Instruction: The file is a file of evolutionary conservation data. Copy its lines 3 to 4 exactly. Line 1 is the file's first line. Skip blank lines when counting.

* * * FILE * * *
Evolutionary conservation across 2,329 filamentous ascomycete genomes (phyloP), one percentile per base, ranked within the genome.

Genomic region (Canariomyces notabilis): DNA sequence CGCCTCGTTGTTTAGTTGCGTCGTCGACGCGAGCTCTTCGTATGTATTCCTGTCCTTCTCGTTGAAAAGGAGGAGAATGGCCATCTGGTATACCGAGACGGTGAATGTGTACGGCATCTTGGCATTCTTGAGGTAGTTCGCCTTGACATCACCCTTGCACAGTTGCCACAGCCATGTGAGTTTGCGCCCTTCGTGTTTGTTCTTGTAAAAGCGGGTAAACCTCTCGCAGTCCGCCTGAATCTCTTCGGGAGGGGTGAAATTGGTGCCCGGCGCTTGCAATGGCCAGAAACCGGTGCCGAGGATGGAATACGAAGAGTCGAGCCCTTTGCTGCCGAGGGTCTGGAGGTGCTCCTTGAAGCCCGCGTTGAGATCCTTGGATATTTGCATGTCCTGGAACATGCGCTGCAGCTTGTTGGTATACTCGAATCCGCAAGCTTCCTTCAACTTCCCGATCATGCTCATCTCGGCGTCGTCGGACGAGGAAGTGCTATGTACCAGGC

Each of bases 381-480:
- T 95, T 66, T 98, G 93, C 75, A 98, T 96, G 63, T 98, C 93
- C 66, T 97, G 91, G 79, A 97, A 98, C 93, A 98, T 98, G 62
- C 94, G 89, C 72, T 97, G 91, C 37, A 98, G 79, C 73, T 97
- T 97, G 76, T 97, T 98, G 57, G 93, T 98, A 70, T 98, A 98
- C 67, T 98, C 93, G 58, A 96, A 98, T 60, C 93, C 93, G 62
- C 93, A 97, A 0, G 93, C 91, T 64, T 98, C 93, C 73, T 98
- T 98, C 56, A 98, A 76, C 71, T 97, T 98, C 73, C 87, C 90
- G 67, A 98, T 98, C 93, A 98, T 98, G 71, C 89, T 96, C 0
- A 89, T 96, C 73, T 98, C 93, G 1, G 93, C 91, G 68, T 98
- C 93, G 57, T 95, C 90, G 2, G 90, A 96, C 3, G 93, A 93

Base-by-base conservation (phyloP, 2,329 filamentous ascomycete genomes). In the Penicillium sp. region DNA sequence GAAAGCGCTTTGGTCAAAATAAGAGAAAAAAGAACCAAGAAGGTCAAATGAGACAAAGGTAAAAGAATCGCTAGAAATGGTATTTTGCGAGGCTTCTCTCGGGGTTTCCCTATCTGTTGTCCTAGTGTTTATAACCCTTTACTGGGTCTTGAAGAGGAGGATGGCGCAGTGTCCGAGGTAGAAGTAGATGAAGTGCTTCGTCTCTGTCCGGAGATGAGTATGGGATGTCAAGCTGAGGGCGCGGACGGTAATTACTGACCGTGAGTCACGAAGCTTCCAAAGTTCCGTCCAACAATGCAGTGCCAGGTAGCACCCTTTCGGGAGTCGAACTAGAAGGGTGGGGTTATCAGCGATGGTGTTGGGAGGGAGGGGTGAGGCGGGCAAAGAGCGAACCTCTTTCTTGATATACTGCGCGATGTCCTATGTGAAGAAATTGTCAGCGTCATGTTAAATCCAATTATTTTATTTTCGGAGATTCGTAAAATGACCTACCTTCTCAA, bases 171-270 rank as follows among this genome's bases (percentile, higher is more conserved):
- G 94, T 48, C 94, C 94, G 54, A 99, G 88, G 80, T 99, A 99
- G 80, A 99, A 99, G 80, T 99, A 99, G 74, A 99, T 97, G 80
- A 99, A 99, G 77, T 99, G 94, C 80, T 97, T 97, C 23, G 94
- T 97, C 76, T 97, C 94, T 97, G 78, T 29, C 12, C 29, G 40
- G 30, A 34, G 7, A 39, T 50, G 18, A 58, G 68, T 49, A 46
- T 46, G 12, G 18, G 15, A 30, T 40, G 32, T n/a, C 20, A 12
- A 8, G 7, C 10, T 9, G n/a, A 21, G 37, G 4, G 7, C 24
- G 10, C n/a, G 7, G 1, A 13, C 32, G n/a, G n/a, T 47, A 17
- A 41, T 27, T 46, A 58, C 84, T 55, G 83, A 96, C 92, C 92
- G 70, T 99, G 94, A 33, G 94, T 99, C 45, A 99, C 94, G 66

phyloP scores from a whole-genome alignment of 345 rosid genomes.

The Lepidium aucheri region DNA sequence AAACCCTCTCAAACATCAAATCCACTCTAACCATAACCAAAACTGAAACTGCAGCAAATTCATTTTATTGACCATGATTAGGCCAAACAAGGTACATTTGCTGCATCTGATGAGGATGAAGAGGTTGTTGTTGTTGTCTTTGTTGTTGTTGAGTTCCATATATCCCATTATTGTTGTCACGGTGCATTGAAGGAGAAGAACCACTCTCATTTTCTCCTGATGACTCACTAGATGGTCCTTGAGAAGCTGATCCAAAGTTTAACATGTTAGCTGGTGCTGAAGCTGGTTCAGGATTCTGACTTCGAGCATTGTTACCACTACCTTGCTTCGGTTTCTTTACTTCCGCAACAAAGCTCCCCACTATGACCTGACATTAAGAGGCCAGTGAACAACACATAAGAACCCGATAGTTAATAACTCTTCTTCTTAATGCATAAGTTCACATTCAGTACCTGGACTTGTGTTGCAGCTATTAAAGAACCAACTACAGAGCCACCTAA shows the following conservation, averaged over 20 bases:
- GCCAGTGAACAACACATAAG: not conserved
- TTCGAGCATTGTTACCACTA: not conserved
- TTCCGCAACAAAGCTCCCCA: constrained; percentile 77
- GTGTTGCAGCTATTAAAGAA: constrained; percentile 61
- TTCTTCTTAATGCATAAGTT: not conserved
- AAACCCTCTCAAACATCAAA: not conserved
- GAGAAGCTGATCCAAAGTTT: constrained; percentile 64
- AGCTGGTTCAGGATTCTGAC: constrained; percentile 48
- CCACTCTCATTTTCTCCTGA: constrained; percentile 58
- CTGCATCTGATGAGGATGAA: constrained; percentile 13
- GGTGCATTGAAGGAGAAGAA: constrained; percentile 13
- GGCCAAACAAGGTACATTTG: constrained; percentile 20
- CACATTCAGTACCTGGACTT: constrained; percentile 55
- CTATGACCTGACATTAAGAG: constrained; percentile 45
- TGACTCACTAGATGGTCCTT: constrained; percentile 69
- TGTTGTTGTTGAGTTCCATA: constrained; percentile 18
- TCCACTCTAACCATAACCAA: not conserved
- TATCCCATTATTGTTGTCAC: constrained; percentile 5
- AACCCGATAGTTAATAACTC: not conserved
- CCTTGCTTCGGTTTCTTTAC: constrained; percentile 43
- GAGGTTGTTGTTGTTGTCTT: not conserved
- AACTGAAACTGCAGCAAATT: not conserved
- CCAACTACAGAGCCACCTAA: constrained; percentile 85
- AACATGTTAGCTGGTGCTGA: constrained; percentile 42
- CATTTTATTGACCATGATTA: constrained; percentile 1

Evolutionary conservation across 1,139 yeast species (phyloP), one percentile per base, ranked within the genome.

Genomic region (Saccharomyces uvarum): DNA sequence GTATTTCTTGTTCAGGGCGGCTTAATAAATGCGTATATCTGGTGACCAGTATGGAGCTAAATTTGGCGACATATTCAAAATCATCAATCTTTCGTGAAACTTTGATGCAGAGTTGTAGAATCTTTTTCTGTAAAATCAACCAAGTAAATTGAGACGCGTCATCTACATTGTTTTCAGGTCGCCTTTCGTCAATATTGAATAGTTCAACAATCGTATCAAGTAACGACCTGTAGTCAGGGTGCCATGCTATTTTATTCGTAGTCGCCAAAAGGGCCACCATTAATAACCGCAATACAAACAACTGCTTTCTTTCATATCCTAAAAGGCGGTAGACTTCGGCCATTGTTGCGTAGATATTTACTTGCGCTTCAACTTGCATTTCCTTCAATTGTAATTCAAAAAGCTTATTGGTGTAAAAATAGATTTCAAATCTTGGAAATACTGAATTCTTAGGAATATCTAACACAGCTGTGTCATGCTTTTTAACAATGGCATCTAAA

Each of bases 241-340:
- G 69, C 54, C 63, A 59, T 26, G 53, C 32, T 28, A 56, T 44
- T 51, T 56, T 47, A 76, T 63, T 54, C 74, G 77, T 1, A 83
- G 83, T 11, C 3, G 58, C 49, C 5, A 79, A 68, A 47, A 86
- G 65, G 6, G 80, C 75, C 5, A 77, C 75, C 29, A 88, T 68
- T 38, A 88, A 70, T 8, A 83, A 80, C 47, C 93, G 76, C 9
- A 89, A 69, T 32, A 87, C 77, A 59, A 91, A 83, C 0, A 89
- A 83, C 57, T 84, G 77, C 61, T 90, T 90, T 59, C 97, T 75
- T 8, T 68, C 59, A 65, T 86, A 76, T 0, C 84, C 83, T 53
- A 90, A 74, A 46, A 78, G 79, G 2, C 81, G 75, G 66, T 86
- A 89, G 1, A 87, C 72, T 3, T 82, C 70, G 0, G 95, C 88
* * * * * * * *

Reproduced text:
Each of bases 381-480:
- T 95, T 66, T 98, G 93, C 75, A 98, T 96, G 63, T 98, C 93